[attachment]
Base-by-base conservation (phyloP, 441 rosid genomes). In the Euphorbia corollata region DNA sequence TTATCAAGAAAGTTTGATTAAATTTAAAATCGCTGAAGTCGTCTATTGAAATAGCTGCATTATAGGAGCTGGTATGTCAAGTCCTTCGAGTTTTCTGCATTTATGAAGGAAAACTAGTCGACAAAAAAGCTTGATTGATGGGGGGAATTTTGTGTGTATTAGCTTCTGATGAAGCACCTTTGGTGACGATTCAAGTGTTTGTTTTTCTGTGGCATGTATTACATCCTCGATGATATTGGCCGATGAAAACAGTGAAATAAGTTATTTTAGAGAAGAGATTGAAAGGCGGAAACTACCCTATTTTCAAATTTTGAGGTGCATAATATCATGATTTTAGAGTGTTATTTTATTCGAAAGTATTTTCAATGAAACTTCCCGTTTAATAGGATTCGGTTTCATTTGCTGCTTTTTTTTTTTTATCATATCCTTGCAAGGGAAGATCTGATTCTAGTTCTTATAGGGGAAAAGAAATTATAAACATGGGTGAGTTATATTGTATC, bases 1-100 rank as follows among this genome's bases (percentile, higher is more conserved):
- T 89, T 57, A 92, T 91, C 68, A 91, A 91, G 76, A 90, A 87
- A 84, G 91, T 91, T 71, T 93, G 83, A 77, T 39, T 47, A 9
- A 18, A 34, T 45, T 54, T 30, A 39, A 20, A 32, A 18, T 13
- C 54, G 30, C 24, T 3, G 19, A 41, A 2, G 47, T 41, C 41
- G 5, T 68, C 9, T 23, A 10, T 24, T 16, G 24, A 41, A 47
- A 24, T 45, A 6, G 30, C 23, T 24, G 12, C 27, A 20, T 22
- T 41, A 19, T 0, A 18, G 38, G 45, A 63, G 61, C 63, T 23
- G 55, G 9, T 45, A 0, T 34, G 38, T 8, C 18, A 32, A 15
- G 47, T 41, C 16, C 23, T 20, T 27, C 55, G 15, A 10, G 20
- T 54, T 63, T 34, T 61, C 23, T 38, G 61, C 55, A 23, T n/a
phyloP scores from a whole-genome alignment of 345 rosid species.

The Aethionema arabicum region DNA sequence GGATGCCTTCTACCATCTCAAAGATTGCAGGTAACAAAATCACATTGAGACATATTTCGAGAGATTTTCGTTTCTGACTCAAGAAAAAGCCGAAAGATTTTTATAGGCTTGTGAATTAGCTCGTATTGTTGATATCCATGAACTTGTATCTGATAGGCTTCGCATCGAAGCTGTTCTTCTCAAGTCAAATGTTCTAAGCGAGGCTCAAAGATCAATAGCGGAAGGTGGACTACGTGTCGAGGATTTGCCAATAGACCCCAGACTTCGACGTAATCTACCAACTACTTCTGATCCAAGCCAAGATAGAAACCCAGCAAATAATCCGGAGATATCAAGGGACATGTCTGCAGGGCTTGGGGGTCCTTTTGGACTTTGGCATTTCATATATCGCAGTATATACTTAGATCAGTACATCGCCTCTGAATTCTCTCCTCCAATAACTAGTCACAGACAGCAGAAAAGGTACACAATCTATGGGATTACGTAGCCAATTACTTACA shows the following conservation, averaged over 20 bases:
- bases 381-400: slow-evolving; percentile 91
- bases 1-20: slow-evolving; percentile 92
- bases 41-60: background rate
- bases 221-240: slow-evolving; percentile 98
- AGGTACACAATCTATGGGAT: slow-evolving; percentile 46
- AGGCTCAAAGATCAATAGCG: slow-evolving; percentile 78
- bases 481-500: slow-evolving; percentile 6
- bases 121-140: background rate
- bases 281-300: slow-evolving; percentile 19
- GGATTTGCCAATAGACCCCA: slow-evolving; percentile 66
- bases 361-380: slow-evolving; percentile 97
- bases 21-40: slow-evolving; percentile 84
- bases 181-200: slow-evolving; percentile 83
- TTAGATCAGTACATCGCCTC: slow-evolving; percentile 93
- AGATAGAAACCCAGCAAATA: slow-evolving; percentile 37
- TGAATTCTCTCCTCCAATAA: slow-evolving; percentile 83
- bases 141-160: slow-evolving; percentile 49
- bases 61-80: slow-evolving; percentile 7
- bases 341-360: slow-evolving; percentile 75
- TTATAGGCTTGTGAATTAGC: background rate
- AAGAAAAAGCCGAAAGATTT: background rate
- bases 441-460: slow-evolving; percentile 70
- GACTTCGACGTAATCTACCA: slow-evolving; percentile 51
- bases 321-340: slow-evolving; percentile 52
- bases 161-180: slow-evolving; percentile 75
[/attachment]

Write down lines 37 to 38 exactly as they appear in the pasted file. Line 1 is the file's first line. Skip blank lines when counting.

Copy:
- bases 321-340: slow-evolving; percentile 52
- bases 161-180: slow-evolving; percentile 75